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The Dr. Chris Approach: What's My Philosophy of Care? - Part 2

Updated: Dec 13, 2023

Check out Part 1 first!


#3: Honest, Direct Communication

Express your fears, concerns, and doubts freely so we can address them together, rather than just pushing through a care plan that you don’t believe in.

I can't help you if you don't tell me what's holding you back.


You also can't communicate freely with me if you don't communicate honestly with yourself.


If you don't think you can realistically get up every morning at 5am and do an hour-long yoga routine -- don't make that commitment to yourself!


(Besides, it already goes against Principle #1 to start that big.)


Likewise, you'd be surprised how often I'll discuss a treatment plan with a patient and they pretend it's fine when it's really not.


Whenever I present a treatment plan to a patient, usually my last question is, "Do you see anything getting in between you and 100% sticking to this plan?"


Oftentimes, the default answer involves the following (in this exact order):

  1. Patient looks down at the floor

  2. Patient releases a long sigh

  3. Patient states, "I don't know, I guess I just need to suck it up and do it."

No! If you're going to have that little faith in yourself, how much do you think I'm going to trust you to go through with it?


It's easy for us to paint ourselves as lazy, unmotivated people. Our nervous wiring primes us to save stress and energy whenever possible. If we encounter a small barrier on the way to completing our goals, it's completely normal for our nervous system to step in and move us away from that barrier.


That's why it's so important to discuss these barriers up-front and clear them out.


I know they can be embarrassing to admit sometimes, but if you can't admit your barriers to yourself (at a minimum), you're going to pretend they don't exist and keep letting them hold power over you.


"I really don't like swallowing pills" -> Let's find a chewable/liquid form!


"I'm afraid I'll have to get up in the middle of the night to pee if I have to drink that much water" -> Sounds like another symptom, let's look into that!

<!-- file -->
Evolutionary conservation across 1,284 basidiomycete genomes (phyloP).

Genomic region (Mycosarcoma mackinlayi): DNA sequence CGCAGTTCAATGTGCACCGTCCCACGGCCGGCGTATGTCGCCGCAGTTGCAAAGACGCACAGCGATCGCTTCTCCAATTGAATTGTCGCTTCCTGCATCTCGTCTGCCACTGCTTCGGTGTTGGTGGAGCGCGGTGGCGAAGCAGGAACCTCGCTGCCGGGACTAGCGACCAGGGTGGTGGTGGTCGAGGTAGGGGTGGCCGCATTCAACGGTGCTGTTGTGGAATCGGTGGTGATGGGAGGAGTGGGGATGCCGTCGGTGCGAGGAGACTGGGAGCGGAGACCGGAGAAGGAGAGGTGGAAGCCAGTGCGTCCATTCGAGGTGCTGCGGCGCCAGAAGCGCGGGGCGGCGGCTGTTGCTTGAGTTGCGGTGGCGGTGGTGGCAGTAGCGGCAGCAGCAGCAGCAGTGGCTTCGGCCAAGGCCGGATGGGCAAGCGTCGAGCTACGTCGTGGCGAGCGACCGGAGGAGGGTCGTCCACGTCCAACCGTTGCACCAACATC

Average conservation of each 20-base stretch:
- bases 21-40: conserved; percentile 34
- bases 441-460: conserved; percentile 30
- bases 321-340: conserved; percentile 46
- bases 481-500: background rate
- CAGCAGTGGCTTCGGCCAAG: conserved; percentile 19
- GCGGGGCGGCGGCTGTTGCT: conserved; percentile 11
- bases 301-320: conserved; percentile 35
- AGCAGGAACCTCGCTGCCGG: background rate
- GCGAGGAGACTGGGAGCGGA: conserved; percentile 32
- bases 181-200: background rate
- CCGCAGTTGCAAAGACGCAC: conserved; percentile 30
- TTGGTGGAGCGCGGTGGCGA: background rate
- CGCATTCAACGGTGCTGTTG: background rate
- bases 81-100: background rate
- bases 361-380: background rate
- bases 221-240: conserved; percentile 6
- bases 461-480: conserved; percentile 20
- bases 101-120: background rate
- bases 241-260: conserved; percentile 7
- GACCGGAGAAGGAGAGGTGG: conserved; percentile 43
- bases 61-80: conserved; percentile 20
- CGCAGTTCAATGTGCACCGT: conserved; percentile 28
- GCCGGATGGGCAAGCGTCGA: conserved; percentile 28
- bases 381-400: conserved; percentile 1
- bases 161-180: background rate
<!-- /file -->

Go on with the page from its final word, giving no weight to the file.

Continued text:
"I can't eat more of <insert food here> because I know I have a negative reaction to it" -> Well, I certainly don't want to make you feel worse! Let's find an alternative!


Give me the petty excuses holding you back so we can troubleshoot them together.




#4: Respect for Patient Autonomy

Never feel obligated to follow your doctor’s advice if you fundamentally disagree with it.

This is one that seems straightforward, but is surprisingly uncommon in our current medical system climate.


You're not required to follow my orders just because I'm the one running the visit.


Consent is important!


One of the fundamental tenets of consent is that your "yes" is only as strong as your "no". If you find yourself unable to say "no" in a situation, then your "yes" is weak and meaningless.


How many times have you found yourself agreeing to a social engagement that you didn't want to attend, or taking on a leadership position when you'd rather just stay in the background?


I used to offer extensive memberships and program options, but I found it just resulted in patients showing up half-heartedly out of a sense of obligation that they had to use their appointment time because they'd already paid for it.


I have a lot more trust in my patients' autonomy when they are actively consenting and choosing to show up for every single visit.


Don't waste your time and money on me if you'd rather be somewhere else.



It's time for Part 3!


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